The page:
17-year-old Offenders in the
Adult Criminal Justice System
Department of Corrections
Since 1996, 17-year-olds have been subject to adult criminal court jurisdiction.
17-year-olds were most often charged with property crimes, such as theft and burglary.
More than three-quarters of 17-year-olds sentenced in felony cases were placed on probation.
17-year-olds were more likely to re-offend than juveniles or older adults.
Proposals to return 17-year-olds to juvenile court jurisdiction would have significant programmatic and fiscal effects.
An average of 29,626 arrests of 17-year-olds were made in each year from 2001 through 2005.
In 2006, 6,557 cases against 17-year-olds were filed in criminal court.
17-year-olds accounted for less than 5.0 percent of jail bookings.
From 2002 through 2006, 585 17-year-old offenders were admitted to prison and 10,632 were placed on probation.
Fewer than one-half of 17-year-old offenders successfully completed probation.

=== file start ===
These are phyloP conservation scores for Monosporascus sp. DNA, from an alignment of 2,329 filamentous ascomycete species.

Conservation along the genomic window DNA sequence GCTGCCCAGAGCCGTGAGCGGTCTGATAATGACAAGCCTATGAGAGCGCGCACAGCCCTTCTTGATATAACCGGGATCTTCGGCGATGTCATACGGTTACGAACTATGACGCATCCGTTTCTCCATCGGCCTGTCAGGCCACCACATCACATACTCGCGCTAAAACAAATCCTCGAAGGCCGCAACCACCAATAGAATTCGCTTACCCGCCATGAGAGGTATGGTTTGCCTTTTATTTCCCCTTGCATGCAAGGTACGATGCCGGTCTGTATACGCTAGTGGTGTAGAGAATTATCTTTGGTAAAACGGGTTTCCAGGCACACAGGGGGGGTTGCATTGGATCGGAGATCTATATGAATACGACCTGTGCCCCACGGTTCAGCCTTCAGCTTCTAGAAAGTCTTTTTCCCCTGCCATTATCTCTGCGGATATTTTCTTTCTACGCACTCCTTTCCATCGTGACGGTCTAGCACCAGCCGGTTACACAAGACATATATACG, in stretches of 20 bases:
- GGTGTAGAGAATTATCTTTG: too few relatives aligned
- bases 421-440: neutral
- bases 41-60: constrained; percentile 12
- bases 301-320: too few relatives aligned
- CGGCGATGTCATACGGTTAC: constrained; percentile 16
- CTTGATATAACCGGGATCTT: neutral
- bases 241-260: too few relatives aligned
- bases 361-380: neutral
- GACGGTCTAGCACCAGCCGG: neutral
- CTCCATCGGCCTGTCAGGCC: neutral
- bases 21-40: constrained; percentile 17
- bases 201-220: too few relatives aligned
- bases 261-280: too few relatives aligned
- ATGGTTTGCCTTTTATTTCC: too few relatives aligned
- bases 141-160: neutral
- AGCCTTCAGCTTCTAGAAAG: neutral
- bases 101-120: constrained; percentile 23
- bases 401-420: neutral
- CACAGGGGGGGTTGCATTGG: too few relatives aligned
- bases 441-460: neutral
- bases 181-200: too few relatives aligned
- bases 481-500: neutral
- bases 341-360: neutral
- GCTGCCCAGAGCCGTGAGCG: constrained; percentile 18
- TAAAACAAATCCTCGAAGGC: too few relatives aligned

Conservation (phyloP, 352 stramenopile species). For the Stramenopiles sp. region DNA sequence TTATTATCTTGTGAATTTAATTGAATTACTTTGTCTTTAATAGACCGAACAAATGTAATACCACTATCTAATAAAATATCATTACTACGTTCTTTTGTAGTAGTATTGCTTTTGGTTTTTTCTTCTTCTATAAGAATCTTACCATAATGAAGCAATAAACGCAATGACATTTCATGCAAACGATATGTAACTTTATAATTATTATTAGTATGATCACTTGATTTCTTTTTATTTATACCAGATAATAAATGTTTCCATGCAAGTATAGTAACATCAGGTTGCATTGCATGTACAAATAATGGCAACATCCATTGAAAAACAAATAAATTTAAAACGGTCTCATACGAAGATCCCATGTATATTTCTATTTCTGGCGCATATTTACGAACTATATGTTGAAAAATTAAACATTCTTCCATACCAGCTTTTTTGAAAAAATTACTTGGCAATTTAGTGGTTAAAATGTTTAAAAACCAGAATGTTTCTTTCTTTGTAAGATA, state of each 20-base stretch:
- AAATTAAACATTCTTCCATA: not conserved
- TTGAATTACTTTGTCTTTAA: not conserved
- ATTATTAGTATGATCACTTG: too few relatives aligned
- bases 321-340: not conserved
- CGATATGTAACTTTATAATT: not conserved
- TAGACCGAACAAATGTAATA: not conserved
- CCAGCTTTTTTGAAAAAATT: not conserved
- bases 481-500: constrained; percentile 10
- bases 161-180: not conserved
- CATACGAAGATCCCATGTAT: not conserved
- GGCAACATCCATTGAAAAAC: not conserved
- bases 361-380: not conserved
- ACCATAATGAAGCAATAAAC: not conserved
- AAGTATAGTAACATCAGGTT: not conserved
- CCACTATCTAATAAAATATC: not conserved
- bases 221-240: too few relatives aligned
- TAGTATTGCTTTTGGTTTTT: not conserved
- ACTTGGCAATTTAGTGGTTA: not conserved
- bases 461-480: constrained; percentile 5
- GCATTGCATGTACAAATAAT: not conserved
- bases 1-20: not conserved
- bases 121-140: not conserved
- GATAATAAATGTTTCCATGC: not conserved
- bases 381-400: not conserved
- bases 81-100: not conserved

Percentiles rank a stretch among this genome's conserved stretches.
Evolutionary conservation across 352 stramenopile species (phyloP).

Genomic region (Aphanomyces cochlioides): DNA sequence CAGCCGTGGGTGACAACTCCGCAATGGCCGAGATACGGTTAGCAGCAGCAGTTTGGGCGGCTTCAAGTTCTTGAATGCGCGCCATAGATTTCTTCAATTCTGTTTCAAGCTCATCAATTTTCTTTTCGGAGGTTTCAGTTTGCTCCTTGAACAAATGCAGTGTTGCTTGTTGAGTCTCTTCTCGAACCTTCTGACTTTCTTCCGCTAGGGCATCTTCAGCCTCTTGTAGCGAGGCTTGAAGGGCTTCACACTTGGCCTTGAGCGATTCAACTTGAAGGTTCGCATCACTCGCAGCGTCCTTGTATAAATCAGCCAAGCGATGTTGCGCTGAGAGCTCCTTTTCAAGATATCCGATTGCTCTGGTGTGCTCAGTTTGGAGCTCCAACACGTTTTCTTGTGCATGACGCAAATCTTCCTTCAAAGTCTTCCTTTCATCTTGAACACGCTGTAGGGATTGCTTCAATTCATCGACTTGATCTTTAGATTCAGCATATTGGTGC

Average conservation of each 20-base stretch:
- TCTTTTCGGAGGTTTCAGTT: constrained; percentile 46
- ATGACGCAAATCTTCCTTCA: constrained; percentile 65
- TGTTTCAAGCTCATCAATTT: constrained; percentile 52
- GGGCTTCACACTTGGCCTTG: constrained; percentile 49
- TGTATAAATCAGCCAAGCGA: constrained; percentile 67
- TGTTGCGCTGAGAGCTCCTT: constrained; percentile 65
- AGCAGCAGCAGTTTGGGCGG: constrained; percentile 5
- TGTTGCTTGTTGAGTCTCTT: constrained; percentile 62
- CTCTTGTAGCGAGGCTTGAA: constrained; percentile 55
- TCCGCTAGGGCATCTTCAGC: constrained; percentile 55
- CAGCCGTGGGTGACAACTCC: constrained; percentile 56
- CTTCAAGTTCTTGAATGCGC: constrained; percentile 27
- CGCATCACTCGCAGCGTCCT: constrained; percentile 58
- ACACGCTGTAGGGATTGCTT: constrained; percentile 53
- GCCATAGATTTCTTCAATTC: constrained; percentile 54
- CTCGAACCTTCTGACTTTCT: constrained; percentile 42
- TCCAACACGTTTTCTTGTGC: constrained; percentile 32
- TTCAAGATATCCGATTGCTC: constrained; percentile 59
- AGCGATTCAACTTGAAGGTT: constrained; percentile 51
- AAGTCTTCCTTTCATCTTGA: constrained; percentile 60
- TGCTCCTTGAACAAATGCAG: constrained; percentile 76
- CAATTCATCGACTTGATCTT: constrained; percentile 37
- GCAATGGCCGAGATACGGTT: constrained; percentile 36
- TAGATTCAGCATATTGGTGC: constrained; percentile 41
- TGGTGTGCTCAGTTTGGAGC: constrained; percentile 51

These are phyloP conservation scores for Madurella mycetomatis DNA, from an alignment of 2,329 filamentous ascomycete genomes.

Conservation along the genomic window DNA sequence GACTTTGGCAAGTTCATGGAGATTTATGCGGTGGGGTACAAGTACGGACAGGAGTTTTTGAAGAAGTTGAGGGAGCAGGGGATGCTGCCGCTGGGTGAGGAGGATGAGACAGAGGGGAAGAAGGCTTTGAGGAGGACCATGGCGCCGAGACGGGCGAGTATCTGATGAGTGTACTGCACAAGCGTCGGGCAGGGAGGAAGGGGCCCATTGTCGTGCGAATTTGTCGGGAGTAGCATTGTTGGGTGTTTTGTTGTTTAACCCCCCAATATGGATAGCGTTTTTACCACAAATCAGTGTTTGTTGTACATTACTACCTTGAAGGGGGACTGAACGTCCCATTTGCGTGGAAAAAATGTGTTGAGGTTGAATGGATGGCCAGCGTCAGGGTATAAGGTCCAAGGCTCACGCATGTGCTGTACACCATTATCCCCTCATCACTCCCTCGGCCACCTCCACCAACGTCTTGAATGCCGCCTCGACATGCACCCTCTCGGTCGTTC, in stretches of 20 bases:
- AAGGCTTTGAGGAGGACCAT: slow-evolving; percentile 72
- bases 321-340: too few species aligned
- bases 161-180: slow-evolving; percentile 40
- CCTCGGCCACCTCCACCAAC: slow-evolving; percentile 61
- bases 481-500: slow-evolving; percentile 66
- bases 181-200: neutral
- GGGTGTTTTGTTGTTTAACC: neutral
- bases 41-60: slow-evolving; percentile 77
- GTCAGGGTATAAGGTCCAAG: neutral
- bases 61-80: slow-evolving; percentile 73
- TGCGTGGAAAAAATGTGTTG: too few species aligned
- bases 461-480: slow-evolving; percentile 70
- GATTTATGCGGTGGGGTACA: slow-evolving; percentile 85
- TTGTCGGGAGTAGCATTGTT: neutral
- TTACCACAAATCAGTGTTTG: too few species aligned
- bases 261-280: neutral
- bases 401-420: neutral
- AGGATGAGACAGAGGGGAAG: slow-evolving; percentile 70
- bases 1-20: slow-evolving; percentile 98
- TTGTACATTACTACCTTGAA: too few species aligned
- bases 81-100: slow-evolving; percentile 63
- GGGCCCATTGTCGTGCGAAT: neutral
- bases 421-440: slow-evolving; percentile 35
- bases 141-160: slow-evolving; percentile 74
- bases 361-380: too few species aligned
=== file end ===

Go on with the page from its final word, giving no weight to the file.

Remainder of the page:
County expenditures for juvenile corrections could increase $53.5 million if 17-year-olds return to juvenile court jurisdiction.
Under the provisions of 1995 Wisconsin Act 27, 17-year-olds alleged to have violated criminal law are subject to prosecution as adults, and juveniles under the age of 17 can be tried as adults when they are alleged to have committed certain serious crimes. Before the lawís enactment, 17-year-olds were subject to juvenile court jurisdiction. From 2002 through 2006, 32,638 criminal cases were filed against individuals who were 17 at the time of their alleged offense. During this period, 585 individuals admitted to prison and 10,632 placed on probation were 17 when they committed crimes.
Concerns have been raised that the effects of adult jurisdiction over 17-year-olds are not well understood. Therefore, at the request of the Joint Legislative Audit Committee, we analyzed:
arrests of 17-year-olds, including the offenses for which they were arrested and how arrest rates vary by age;
the number and types of adult criminal court cases involving defendants who were 17 at the time of their alleged offense and the types and lengths of sentences they received;